Where a deed executed before a Notary is sought to be proved, the Notary can be regarded as an attesting witness within the meaning of Section 68 of the Evidence Ordinance provided only that he know the executant personally and can testify to the fact that the signature on the deed is the signature of the executant [Ramen Chetty v. Assen Naina (1909) 1 Curr. L. R. 256, Marian v. Jesuthasan (59 N.L.R. 348), The Solicitor-General v. Ahamadulebbe Ava Umma (71 N.L.R. 512)].

In view of the above, the evidence of the Notary Public cannot be considered anyway in proving the due execution of ‘පැ11/වි10’ as he had admitted that the Plaintiff was not known to him personally and he first saw the Plaintiff at the time of the execution of the same and he merely attested the document on the faith of the witnesses knowing the executant [Pages 397, 414, 416 and 419 of the Appeal Brief].

A careful perusal of the evidence of the Notary Public shows that his conduct and the practice as a Notary Public is questionable and gives rise to suspicion. Also, it must be noted that the attesting witness, who took the Defendant to the Notary Public who attested ‘පැ11/වි10’ was working as a clerk under another Attorney-at-Law who was actively practicing as Notary Public at the time [Pages 426, 427, 481 and 501 – 503 of the Appeal Brief]. Such circumstances suggest that the Notary Public who attested ‘පැ11/වි10’ and the attesting witness were engaged in collusive practices.

Both the Notary Public and the attesting witness have admitted that the Plaintiff was not known to them prior to the execution of ‘පැ11/වි10’ and the same was prepared upon the request and the instructions of the Defendant. Moreover, the evidence led shows that the whole operation of “executing” ‘පැ11/වි10’ (including the title search done at the Colombo Land Registry) was concluded within a period of 3 hours.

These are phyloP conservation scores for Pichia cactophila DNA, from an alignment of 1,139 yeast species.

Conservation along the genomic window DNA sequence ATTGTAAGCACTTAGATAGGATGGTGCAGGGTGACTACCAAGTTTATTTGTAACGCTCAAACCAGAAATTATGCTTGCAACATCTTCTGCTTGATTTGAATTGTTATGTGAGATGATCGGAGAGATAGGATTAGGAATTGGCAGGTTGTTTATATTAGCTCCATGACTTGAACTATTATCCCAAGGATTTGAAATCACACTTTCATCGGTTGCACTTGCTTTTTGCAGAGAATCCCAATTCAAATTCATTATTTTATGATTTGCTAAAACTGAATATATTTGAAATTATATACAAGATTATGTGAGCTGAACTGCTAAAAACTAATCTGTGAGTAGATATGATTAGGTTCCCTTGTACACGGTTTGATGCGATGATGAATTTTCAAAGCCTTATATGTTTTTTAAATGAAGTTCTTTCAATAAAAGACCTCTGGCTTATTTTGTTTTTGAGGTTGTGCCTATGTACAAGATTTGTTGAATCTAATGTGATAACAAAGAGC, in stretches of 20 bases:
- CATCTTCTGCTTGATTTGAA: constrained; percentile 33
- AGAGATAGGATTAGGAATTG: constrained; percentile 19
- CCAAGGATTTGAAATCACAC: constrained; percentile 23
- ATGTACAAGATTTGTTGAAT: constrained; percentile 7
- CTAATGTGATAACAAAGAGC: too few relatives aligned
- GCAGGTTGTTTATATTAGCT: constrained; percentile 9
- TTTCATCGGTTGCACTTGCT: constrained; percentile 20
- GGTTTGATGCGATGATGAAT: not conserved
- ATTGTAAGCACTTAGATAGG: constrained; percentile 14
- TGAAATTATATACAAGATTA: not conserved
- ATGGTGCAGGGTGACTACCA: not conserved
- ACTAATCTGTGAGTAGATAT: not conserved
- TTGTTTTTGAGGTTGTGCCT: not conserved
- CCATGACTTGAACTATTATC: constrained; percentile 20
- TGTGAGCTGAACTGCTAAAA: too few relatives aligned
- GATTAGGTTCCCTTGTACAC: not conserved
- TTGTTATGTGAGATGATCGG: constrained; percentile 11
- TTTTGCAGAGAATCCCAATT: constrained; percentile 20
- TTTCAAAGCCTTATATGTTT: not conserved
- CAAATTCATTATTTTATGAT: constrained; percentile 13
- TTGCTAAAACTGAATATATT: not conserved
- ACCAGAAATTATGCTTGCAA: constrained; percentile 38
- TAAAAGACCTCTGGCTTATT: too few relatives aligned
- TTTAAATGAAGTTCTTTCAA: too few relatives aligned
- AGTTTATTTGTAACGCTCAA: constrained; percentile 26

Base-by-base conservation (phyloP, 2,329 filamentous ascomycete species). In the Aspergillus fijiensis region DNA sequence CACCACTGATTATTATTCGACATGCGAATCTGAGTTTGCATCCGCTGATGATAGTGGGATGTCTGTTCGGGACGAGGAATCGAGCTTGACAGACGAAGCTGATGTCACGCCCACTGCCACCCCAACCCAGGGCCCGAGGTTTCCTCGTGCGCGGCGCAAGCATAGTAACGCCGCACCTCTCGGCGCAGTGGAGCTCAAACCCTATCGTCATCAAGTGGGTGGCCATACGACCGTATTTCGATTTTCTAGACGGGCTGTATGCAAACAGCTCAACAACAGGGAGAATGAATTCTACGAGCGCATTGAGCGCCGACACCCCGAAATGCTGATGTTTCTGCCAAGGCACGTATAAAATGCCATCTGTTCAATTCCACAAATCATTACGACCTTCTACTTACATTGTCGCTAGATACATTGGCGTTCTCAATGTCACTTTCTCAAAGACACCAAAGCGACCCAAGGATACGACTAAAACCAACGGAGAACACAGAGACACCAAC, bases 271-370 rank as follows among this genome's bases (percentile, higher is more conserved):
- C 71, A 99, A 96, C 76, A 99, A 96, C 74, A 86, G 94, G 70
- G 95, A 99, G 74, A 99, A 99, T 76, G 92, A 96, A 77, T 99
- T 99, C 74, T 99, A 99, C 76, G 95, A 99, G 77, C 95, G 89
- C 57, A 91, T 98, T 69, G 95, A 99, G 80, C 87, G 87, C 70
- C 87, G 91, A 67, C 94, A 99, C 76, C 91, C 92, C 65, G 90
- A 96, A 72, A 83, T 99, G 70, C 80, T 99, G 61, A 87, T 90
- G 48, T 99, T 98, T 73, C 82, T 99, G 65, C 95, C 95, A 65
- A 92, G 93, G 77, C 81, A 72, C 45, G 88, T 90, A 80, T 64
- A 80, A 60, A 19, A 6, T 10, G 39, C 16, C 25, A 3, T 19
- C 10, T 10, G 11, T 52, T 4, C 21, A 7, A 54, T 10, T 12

In Amerasinghe Arachchige Don Dharmaratne v. Dodangodage Premadasa (S. C. Appeal 158/2013, S.C.M. 12.10.2016) Prasanna Jayawardena, P. C., J. observed –

“It should also be mentioned that, Section 68 of the Evidence Ordinance only spells out the mode of proof or what I might call the minimum required to make the Deed admissible in evidence, which is that, as stated in Section 68, “at least” one attesting witness must give evidence to enable the Deed to be “used as evidence”. In other words, the testimony of “at least” one attesting witness is the threshold stipulated by Section 68 which must be passed for the Court to take the Deed into consideration.

However, Section 68 does not state that, leading the evidence of only one attesting witness shall fully discharge the burden of proving due execution of the Deed. In other words, Section 68 does not refer to the quantum of proof required to prove the Deed in a manner which will satisfy the Court that the Deed was the act and deed of the executant and was executed in compliance with the requirements of Section 2 of the Prevention of Frauds Ordinance.

As Tambiah, J. explained in JAYASINGHE v. SAMARAWICKREMA [(1982) 1 SLR 349 at Page 359] citing Sarkar’s Law of Evidence, “Sec. 68 of the Evidence Ordinance lays down that documents required by law to be attested shall not be used as evidence unless at least one attesting witness is called to prove its execution, if he is alive and subject to the process of the Court. ‘This is not the same thing as saying that a document required to be attested by more than one witness shall be proved by the evidence of only one witness. Sec. 68 only lays down the mode of proof and not the quantum of evidence required. More than one attesting witness may be necessary to prove a document according to the circumstances of a case’ (Sarkar’s Law of Evidence, 10th Edition. Page 591)”.